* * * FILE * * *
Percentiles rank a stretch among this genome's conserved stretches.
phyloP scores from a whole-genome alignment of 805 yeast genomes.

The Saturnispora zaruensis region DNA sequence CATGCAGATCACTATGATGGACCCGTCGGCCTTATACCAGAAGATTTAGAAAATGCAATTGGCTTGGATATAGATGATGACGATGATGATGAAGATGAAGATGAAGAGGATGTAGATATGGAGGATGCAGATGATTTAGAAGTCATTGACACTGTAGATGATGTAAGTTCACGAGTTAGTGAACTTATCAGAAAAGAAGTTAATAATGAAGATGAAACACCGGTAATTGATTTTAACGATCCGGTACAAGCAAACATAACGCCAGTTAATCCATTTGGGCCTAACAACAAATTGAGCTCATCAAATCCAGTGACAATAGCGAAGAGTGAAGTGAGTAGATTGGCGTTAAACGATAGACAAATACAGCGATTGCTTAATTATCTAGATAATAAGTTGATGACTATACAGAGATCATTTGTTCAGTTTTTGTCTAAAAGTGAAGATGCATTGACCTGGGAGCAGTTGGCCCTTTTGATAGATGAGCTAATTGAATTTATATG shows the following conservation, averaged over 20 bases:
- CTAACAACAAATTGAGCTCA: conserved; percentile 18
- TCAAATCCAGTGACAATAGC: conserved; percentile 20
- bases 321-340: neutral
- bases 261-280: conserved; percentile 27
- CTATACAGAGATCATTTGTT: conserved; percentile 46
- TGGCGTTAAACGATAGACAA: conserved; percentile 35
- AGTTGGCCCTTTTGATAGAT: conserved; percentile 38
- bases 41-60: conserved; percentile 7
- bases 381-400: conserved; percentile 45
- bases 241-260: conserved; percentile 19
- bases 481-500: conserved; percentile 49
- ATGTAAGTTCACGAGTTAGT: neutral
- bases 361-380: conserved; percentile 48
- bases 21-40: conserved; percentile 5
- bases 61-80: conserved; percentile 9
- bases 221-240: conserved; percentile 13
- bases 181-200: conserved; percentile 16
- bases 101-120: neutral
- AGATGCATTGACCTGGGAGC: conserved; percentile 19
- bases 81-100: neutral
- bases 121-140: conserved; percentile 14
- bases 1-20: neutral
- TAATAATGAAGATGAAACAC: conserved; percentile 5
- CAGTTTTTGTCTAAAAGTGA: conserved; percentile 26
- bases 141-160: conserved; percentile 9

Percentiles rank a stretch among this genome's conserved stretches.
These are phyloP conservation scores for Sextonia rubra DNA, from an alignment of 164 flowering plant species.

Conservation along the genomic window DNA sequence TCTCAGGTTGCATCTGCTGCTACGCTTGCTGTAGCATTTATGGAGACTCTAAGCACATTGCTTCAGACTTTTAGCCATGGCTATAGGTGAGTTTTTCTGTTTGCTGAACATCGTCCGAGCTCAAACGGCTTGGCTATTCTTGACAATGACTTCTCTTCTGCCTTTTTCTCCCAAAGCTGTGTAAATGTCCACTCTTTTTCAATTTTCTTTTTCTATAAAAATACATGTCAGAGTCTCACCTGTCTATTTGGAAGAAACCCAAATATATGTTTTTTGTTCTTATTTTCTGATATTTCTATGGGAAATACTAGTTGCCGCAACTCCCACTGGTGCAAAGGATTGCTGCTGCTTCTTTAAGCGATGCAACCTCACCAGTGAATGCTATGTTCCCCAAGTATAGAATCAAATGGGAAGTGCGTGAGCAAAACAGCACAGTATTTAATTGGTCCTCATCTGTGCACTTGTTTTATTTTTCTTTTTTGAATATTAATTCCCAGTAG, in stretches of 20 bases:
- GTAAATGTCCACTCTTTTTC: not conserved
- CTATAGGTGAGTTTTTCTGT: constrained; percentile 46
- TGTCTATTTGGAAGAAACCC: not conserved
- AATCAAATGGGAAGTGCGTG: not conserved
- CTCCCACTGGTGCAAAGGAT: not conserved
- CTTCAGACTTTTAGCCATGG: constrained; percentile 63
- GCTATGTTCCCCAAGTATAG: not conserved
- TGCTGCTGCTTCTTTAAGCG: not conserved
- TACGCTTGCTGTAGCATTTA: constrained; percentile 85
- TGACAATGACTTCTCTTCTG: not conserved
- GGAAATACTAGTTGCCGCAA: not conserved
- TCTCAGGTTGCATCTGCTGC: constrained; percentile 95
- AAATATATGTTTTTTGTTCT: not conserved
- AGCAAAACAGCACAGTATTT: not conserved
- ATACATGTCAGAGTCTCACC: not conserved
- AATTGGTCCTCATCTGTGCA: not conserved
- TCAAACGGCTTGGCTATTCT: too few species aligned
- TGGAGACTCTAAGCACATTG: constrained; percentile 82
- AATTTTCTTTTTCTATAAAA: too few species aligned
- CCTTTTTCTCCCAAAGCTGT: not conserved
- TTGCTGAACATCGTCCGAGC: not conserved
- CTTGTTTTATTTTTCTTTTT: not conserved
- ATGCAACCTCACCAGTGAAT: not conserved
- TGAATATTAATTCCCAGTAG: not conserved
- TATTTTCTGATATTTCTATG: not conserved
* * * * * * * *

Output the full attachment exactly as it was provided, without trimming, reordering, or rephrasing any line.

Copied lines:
Percentiles rank a stretch among this genome's conserved stretches.
phyloP scores from a whole-genome alignment of 805 yeast genomes.

The Saturnispora zaruensis region DNA sequence CATGCAGATCACTATGATGGACCCGTCGGCCTTATACCAGAAGATTTAGAAAATGCAATTGGCTTGGATATAGATGATGACGATGATGATGAAGATGAAGATGAAGAGGATGTAGATATGGAGGATGCAGATGATTTAGAAGTCATTGACACTGTAGATGATGTAAGTTCACGAGTTAGTGAACTTATCAGAAAAGAAGTTAATAATGAAGATGAAACACCGGTAATTGATTTTAACGATCCGGTACAAGCAAACATAACGCCAGTTAATCCATTTGGGCCTAACAACAAATTGAGCTCATCAAATCCAGTGACAATAGCGAAGAGTGAAGTGAGTAGATTGGCGTTAAACGATAGACAAATACAGCGATTGCTTAATTATCTAGATAATAAGTTGATGACTATACAGAGATCATTTGTTCAGTTTTTGTCTAAAAGTGAAGATGCATTGACCTGGGAGCAGTTGGCCCTTTTGATAGATGAGCTAATTGAATTTATATG shows the following conservation, averaged over 20 bases:
- CTAACAACAAATTGAGCTCA: conserved; percentile 18
- TCAAATCCAGTGACAATAGC: conserved; percentile 20
- bases 321-340: neutral
- bases 261-280: conserved; percentile 27
- CTATACAGAGATCATTTGTT: conserved; percentile 46
- TGGCGTTAAACGATAGACAA: conserved; percentile 35
- AGTTGGCCCTTTTGATAGAT: conserved; percentile 38
- bases 41-60: conserved; percentile 7
- bases 381-400: conserved; percentile 45
- bases 241-260: conserved; percentile 19
- bases 481-500: conserved; percentile 49
- ATGTAAGTTCACGAGTTAGT: neutral
- bases 361-380: conserved; percentile 48
- bases 21-40: conserved; percentile 5
- bases 61-80: conserved; percentile 9
- bases 221-240: conserved; percentile 13
- bases 181-200: conserved; percentile 16
- bases 101-120: neutral
- AGATGCATTGACCTGGGAGC: conserved; percentile 19
- bases 81-100: neutral
- bases 121-140: conserved; percentile 14
- bases 1-20: neutral
- TAATAATGAAGATGAAACAC: conserved; percentile 5
- CAGTTTTTGTCTAAAAGTGA: conserved; percentile 26
- bases 141-160: conserved; percentile 9

Percentiles rank a stretch among this genome's conserved stretches.
These are phyloP conservation scores for Sextonia rubra DNA, from an alignment of 164 flowering plant species.

Conservation along the genomic window DNA sequence TCTCAGGTTGCATCTGCTGCTACGCTTGCTGTAGCATTTATGGAGACTCTAAGCACATTGCTTCAGACTTTTAGCCATGGCTATAGGTGAGTTTTTCTGTTTGCTGAACATCGTCCGAGCTCAAACGGCTTGGCTATTCTTGACAATGACTTCTCTTCTGCCTTTTTCTCCCAAAGCTGTGTAAATGTCCACTCTTTTTCAATTTTCTTTTTCTATAAAAATACATGTCAGAGTCTCACCTGTCTATTTGGAAGAAACCCAAATATATGTTTTTTGTTCTTATTTTCTGATATTTCTATGGGAAATACTAGTTGCCGCAACTCCCACTGGTGCAAAGGATTGCTGCTGCTTCTTTAAGCGATGCAACCTCACCAGTGAATGCTATGTTCCCCAAGTATAGAATCAAATGGGAAGTGCGTGAGCAAAACAGCACAGTATTTAATTGGTCCTCATCTGTGCACTTGTTTTATTTTTCTTTTTTGAATATTAATTCCCAGTAG, in stretches of 20 bases:
- GTAAATGTCCACTCTTTTTC: not conserved
- CTATAGGTGAGTTTTTCTGT: constrained; percentile 46
- TGTCTATTTGGAAGAAACCC: not conserved
- AATCAAATGGGAAGTGCGTG: not conserved
- CTCCCACTGGTGCAAAGGAT: not conserved
- CTTCAGACTTTTAGCCATGG: constrained; percentile 63
- GCTATGTTCCCCAAGTATAG: not conserved
- TGCTGCTGCTTCTTTAAGCG: not conserved
- TACGCTTGCTGTAGCATTTA: constrained; percentile 85
- TGACAATGACTTCTCTTCTG: not conserved
- GGAAATACTAGTTGCCGCAA: not conserved
- TCTCAGGTTGCATCTGCTGC: constrained; percentile 95
- AAATATATGTTTTTTGTTCT: not conserved
- AGCAAAACAGCACAGTATTT: not conserved
- ATACATGTCAGAGTCTCACC: not conserved
- AATTGGTCCTCATCTGTGCA: not conserved
- TCAAACGGCTTGGCTATTCT: too few species aligned
- TGGAGACTCTAAGCACATTG: constrained; percentile 82
- AATTTTCTTTTTCTATAAAA: too few species aligned
- CCTTTTTCTCCCAAAGCTGT: not conserved
- TTGCTGAACATCGTCCGAGC: not conserved
- CTTGTTTTATTTTTCTTTTT: not conserved
- ATGCAACCTCACCAGTGAAT: not conserved
- TGAATATTAATTCCCAGTAG: not conserved
- TATTTTCTGATATTTCTATG: not conserved